Why not FILE instead of FILE*?

Discussion in 'C Programming' started by Joona I Palaste, Apr 16, 2004.

  1. Why is the standard C type for file handles FILE* instead of FILE?
    AFAIK the type FILE is a pre-defined typedef for some other type anyway.
    So why not make it instead a typedef for a *pointer* to that type? For
    one thing, that would stop people trying to poke around at the insides
    of a FILE. For another, it could allow for cases where the "real" type
    behind FILE is not a pointer to anything.

    --
    /-- Joona Palaste () ------------- Finland --------\
    \-- http://www.helsinki.fi/~palaste --------------------- rules! --------/
    "It sure is cool having money and chicks."
    - Beavis and Butt-head
     
    Joona I Palaste, Apr 16, 2004
    #1
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  2. Joona I Palaste a écrit :
    > Why is the standard C type for file handles FILE* instead of FILE?
    > AFAIK the type FILE is a pre-defined typedef for some other type anyway.
    > So why not make it instead a typedef for a *pointer* to that type? For
    > one thing, that would stop people trying to poke around at the insides
    > of a FILE. For another, it could allow for cases where the "real" type
    > behind FILE is not a pointer to anything.


    If FILE is not a pointer for sure, there is a need to change other parts
    of the standard, like fopen returning NULL on failure. I am afraid that
    such a change breaks too much well-formed code.
    Moreover, it is very easy to create your own typedef if FILE does not
    fit your need, so a change in the standard is not required.

    --
    Richard
     
    Richard Delorme, Apr 16, 2004
    #2
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  3. Joona I Palaste

    Severian Guest

    On 16 Apr 2004 06:12:04 GMT, Joona I Palaste <>
    wrote:

    >Why is the standard C type for file handles FILE* instead of FILE?
    >AFAIK the type FILE is a pre-defined typedef for some other type anyway.
    >So why not make it instead a typedef for a *pointer* to that type? For
    >one thing, that would stop people trying to poke around at the insides
    >of a FILE. For another, it could allow for cases where the "real" type
    >behind FILE is not a pointer to anything.


    FILE * is not a good representation of an opaque type, since
    implementation-provided macros may depend on FILE members (i.e.,
    getc).

    If macro definitions could be hidden, FILE would not need to be so
    pubic. (Oops, public.)

    --
    Sev
     
    Severian, Apr 16, 2004
    #3
  4. Joona I Palaste <> wrote:
    >Why is the standard C type for file handles FILE* instead of FILE?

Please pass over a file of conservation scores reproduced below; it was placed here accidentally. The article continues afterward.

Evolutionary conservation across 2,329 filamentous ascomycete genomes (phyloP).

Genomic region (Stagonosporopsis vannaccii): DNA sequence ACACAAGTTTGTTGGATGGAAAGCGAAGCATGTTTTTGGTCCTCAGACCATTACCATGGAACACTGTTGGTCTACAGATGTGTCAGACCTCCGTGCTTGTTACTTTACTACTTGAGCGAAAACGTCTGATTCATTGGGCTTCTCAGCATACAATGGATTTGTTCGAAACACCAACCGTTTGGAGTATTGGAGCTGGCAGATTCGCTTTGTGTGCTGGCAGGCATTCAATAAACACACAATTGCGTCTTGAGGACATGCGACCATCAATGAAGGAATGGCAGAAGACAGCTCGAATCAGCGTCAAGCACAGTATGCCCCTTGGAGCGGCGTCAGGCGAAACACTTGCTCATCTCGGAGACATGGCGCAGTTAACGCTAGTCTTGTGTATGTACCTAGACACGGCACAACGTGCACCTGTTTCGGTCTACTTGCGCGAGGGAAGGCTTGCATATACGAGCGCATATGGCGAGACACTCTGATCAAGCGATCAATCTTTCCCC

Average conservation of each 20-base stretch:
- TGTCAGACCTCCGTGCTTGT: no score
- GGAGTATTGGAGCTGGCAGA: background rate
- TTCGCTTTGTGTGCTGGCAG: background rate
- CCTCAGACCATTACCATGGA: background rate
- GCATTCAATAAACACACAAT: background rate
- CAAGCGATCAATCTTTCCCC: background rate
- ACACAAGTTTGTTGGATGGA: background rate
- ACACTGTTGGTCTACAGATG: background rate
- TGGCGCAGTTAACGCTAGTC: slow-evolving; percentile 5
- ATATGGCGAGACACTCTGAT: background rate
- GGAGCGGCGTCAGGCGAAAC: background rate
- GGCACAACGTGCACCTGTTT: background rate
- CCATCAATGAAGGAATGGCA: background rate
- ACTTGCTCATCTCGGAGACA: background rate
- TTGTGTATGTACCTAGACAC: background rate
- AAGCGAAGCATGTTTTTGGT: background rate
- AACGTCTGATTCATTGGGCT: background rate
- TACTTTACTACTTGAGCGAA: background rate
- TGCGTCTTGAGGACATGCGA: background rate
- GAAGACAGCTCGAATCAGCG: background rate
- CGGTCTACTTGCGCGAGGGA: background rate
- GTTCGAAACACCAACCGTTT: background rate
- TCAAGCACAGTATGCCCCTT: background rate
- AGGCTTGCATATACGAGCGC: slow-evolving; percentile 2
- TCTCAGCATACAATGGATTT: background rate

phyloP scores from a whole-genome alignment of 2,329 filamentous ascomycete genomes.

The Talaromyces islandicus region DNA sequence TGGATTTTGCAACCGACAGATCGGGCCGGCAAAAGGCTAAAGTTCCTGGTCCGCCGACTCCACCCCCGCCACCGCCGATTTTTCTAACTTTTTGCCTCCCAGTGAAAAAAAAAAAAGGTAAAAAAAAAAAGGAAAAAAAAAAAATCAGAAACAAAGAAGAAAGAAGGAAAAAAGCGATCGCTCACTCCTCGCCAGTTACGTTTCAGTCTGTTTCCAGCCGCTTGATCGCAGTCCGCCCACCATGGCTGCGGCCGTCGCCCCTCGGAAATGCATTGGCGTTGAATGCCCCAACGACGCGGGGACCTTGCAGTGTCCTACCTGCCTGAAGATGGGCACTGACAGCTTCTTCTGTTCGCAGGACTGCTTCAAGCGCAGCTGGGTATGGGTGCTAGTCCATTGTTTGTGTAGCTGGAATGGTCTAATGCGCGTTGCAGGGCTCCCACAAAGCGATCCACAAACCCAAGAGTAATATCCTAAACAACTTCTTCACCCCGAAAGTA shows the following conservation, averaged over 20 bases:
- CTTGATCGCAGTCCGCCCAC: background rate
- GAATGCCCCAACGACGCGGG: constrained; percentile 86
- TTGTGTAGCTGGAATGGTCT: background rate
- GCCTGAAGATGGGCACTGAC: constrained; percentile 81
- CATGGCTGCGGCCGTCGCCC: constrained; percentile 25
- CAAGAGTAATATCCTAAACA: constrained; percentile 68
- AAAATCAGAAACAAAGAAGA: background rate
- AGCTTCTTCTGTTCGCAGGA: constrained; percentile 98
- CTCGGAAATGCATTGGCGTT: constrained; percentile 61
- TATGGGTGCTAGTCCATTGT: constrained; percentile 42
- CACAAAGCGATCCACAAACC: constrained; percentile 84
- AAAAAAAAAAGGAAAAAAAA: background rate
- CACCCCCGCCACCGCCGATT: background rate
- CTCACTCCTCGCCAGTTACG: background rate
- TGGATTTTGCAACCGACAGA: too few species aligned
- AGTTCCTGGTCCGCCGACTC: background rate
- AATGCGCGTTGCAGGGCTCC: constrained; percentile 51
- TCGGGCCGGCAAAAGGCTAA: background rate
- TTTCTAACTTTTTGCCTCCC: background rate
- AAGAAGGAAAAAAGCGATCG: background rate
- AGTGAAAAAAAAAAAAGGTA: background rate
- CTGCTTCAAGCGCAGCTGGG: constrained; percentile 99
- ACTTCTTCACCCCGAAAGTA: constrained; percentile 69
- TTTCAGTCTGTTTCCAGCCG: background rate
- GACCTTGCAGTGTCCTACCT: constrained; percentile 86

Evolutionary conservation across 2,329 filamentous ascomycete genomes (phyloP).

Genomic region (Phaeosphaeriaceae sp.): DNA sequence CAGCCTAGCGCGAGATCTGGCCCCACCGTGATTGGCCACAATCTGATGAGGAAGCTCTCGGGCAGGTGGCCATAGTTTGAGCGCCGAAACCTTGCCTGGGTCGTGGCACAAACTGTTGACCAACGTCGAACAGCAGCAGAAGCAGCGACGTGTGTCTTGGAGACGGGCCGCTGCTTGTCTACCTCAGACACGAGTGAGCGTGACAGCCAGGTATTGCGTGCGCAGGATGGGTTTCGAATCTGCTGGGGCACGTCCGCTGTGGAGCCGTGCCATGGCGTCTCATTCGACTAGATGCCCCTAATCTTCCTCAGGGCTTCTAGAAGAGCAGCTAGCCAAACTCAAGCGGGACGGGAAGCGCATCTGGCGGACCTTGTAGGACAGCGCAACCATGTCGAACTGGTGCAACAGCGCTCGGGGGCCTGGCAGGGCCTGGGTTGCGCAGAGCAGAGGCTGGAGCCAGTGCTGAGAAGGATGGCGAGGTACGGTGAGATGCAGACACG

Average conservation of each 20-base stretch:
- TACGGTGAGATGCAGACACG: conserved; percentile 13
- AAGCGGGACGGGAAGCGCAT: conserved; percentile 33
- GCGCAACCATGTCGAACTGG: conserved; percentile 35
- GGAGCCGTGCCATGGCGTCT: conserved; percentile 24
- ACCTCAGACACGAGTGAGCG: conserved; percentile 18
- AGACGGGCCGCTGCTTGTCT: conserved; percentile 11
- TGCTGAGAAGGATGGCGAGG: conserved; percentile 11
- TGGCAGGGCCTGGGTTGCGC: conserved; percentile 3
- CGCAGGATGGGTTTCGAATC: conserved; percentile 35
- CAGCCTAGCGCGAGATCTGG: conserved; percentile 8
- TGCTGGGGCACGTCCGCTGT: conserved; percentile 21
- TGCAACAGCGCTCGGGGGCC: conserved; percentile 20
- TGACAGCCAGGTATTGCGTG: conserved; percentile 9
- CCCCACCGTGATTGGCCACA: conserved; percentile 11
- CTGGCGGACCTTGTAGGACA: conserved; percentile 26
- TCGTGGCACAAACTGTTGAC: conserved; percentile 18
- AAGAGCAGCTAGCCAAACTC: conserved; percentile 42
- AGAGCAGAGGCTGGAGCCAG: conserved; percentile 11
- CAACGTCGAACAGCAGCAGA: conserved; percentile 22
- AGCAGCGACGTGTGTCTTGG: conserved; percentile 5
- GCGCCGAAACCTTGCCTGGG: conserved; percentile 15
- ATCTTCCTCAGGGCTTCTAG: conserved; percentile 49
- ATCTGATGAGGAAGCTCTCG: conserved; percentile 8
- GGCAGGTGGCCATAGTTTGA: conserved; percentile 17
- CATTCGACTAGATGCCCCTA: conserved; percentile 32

>AFAIK the type FILE is a pre-defined typedef for some other type anyway.
    >So why not make it instead a typedef for a *pointer* to that type? For
    >one thing, that would stop people trying to poke around at the insides
    >of a FILE. For another, it could allow for cases where the "real" type
    >behind FILE is not a pointer to anything.


    IMHO Making FILE a typedef alias for pointer-to-realfiletype would've
    caused even more confusion among programmers, and on itself wouldn't
    have kept anybody from manipulating the internals of the underlying
    type (lookup the struct declaration in stdio.h as before, and use .
    instead of ->, that's all).

    Actually, the IMNSHO most reasonable solution would've been to keep
    the typedef as is, but hide the internals of the underlying type by
    moving its declaration from the header to the library source (make
    it an opaque type), e.g. something like:


    /************* stdio.h *************/
    typedef
    struct _iobuf
    FILE;

    FILE *fopen(const char *, const char *);
    /* .... */
    /***********************************/


    /************* stdio.c *************/
    #include <stdio.h>

    struct _iobuf
    {
    int _file;
    int _flag;
    /* etc. */
    };

    FILE *fopen(const char *filename, const char *mode)
    {
    /* yaddayaddayadda */;
    }
    /* .... */
    /***********************************/


    This approach however has the drawback that getc and putc could
    not have been easily implemented as simple macros, but given the
    potential dangers that arise from such macro implementations,
    it's highly debatable if this would've been a big loss (IMO not).

    Regards
    --
    Irrwahn Grausewitz ()
    welcome to clc: http://www.ungerhu.com/jxh/clc.welcome.txt
    clc faq-list : http://www.faqs.org/faqs/C-faq/faq/
    clc OT guide : http://benpfaff.org/writings/clc/off-topic.html
     
    Irrwahn Grausewitz, Apr 16, 2004
    #4
  5. Joona I Palaste

    CBFalconer Guest

    Irrwahn Grausewitz wrote:
    >

    .... snip ...
    >
    > This approach however has the drawback that getc and putc could
    > not have been easily implemented as simple macros, but given the
    > potential dangers that arise from such macro implementations,
    > it's highly debatable if this would've been a big loss (IMO not).


    IMO yes. Consider:

    while ('\n' != (c = getc(stdin))) continue;